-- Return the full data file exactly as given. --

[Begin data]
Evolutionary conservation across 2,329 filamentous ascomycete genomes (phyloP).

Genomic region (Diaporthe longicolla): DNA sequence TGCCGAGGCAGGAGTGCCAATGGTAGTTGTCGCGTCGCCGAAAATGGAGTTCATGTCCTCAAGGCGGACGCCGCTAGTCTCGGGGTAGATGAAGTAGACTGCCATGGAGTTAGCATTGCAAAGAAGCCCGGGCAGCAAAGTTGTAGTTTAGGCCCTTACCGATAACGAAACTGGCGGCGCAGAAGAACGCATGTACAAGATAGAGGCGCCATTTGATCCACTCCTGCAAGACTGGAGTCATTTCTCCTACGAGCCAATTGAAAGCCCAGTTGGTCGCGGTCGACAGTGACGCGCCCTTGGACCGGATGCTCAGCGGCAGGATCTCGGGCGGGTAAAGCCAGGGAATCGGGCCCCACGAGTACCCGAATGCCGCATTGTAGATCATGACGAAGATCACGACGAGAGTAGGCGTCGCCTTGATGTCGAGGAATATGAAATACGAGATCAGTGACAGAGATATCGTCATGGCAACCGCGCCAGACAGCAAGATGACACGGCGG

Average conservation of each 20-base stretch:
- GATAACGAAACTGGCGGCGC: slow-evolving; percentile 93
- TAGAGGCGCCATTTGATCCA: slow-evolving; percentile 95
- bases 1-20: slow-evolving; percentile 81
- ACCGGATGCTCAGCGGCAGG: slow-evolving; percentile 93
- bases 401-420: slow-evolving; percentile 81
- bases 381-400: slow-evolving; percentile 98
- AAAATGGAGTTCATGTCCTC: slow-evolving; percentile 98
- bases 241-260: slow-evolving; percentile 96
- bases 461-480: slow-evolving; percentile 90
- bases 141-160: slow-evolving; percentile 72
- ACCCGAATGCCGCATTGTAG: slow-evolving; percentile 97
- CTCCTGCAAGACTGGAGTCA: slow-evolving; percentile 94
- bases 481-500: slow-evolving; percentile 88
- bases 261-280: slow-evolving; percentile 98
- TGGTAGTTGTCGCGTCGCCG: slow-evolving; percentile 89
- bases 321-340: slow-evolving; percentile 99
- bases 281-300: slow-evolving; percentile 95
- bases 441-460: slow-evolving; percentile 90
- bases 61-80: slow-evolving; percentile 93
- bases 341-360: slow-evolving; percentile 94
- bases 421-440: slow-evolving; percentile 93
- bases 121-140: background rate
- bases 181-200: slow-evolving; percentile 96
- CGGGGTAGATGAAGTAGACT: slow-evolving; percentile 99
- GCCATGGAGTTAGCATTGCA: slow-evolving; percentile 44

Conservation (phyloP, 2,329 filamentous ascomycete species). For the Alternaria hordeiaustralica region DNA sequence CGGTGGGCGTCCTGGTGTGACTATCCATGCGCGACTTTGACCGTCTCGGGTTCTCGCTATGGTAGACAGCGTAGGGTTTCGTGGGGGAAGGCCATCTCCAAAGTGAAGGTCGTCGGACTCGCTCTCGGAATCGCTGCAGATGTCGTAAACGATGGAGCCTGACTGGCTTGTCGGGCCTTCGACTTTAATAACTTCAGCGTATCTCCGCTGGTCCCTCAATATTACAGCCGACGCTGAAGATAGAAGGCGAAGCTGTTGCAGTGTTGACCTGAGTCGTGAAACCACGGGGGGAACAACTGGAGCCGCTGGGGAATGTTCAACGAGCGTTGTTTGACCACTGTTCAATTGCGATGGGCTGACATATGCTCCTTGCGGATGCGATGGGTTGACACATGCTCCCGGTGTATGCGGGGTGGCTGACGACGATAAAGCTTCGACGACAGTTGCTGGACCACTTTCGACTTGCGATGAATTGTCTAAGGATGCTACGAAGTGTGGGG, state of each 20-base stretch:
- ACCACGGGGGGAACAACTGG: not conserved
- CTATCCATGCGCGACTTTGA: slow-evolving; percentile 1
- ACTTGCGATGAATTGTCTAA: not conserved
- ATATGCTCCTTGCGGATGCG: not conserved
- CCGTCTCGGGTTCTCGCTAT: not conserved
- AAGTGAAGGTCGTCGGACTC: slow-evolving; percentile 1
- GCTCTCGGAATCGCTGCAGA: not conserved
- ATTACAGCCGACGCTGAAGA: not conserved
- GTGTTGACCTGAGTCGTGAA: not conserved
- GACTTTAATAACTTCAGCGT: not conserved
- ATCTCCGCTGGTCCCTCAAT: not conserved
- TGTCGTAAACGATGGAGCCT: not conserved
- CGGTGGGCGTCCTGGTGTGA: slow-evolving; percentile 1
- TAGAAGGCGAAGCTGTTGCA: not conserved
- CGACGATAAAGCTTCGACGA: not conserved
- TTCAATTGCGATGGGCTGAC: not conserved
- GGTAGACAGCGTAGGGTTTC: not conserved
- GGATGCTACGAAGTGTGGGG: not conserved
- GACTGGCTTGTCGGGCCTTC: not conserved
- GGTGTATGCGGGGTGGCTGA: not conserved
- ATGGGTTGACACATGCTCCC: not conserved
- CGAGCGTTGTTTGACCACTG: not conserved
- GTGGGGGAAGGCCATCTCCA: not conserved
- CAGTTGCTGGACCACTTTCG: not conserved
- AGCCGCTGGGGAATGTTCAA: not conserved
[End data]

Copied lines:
Evolutionary conservation across 2,329 filamentous ascomycete genomes (phyloP).

Genomic region (Diaporthe longicolla): DNA sequence TGCCGAGGCAGGAGTGCCAATGGTAGTTGTCGCGTCGCCGAAAATGGAGTTCATGTCCTCAAGGCGGACGCCGCTAGTCTCGGGGTAGATGAAGTAGACTGCCATGGAGTTAGCATTGCAAAGAAGCCCGGGCAGCAAAGTTGTAGTTTAGGCCCTTACCGATAACGAAACTGGCGGCGCAGAAGAACGCATGTACAAGATAGAGGCGCCATTTGATCCACTCCTGCAAGACTGGAGTCATTTCTCCTACGAGCCAATTGAAAGCCCAGTTGGTCGCGGTCGACAGTGACGCGCCCTTGGACCGGATGCTCAGCGGCAGGATCTCGGGCGGGTAAAGCCAGGGAATCGGGCCCCACGAGTACCCGAATGCCGCATTGTAGATCATGACGAAGATCACGACGAGAGTAGGCGTCGCCTTGATGTCGAGGAATATGAAATACGAGATCAGTGACAGAGATATCGTCATGGCAACCGCGCCAGACAGCAAGATGACACGGCGG

Average conservation of each 20-base stretch:
- GATAACGAAACTGGCGGCGC: slow-evolving; percentile 93
- TAGAGGCGCCATTTGATCCA: slow-evolving; percentile 95
- bases 1-20: slow-evolving; percentile 81
- ACCGGATGCTCAGCGGCAGG: slow-evolving; percentile 93
- bases 401-420: slow-evolving; percentile 81
- bases 381-400: slow-evolving; percentile 98
- AAAATGGAGTTCATGTCCTC: slow-evolving; percentile 98
- bases 241-260: slow-evolving; percentile 96
- bases 461-480: slow-evolving; percentile 90
- bases 141-160: slow-evolving; percentile 72
- ACCCGAATGCCGCATTGTAG: slow-evolving; percentile 97
- CTCCTGCAAGACTGGAGTCA: slow-evolving; percentile 94
- bases 481-500: slow-evolving; percentile 88
- bases 261-280: slow-evolving; percentile 98
- TGGTAGTTGTCGCGTCGCCG: slow-evolving; percentile 89
- bases 321-340: slow-evolving; percentile 99
- bases 281-300: slow-evolving; percentile 95
- bases 441-460: slow-evolving; percentile 90
- bases 61-80: slow-evolving; percentile 93
- bases 341-360: slow-evolving; percentile 94
- bases 421-440: slow-evolving; percentile 93
- bases 121-140: background rate
- bases 181-200: slow-evolving; percentile 96
- CGGGGTAGATGAAGTAGACT: slow-evolving; percentile 99
- GCCATGGAGTTAGCATTGCA: slow-evolving; percentile 44

Conservation (phyloP, 2,329 filamentous ascomycete species). For the Alternaria hordeiaustralica region DNA sequence CGGTGGGCGTCCTGGTGTGACTATCCATGCGCGACTTTGACCGTCTCGGGTTCTCGCTATGGTAGACAGCGTAGGGTTTCGTGGGGGAAGGCCATCTCCAAAGTGAAGGTCGTCGGACTCGCTCTCGGAATCGCTGCAGATGTCGTAAACGATGGAGCCTGACTGGCTTGTCGGGCCTTCGACTTTAATAACTTCAGCGTATCTCCGCTGGTCCCTCAATATTACAGCCGACGCTGAAGATAGAAGGCGAAGCTGTTGCAGTGTTGACCTGAGTCGTGAAACCACGGGGGGAACAACTGGAGCCGCTGGGGAATGTTCAACGAGCGTTGTTTGACCACTGTTCAATTGCGATGGGCTGACATATGCTCCTTGCGGATGCGATGGGTTGACACATGCTCCCGGTGTATGCGGGGTGGCTGACGACGATAAAGCTTCGACGACAGTTGCTGGACCACTTTCGACTTGCGATGAATTGTCTAAGGATGCTACGAAGTGTGGGG, state of each 20-base stretch:
- ACCACGGGGGGAACAACTGG: not conserved
- CTATCCATGCGCGACTTTGA: slow-evolving; percentile 1
- ACTTGCGATGAATTGTCTAA: not conserved
- ATATGCTCCTTGCGGATGCG: not conserved
- CCGTCTCGGGTTCTCGCTAT: not conserved
- AAGTGAAGGTCGTCGGACTC: slow-evolving; percentile 1
- GCTCTCGGAATCGCTGCAGA: not conserved
- ATTACAGCCGACGCTGAAGA: not conserved
- GTGTTGACCTGAGTCGTGAA: not conserved
- GACTTTAATAACTTCAGCGT: not conserved
- ATCTCCGCTGGTCCCTCAAT: not conserved
- TGTCGTAAACGATGGAGCCT: not conserved
- CGGTGGGCGTCCTGGTGTGA: slow-evolving; percentile 1
- TAGAAGGCGAAGCTGTTGCA: not conserved
- CGACGATAAAGCTTCGACGA: not conserved
- TTCAATTGCGATGGGCTGAC: not conserved
- GGTAGACAGCGTAGGGTTTC: not conserved
- GGATGCTACGAAGTGTGGGG: not conserved
- GACTGGCTTGTCGGGCCTTC: not conserved
- GGTGTATGCGGGGTGGCTGA: not conserved
- ATGGGTTGACACATGCTCCC: not conserved
- CGAGCGTTGTTTGACCACTG: not conserved
- GTGGGGGAAGGCCATCTCCA: not conserved
- CAGTTGCTGGACCACTTTCG: not conserved
- AGCCGCTGGGGAATGTTCAA: not conserved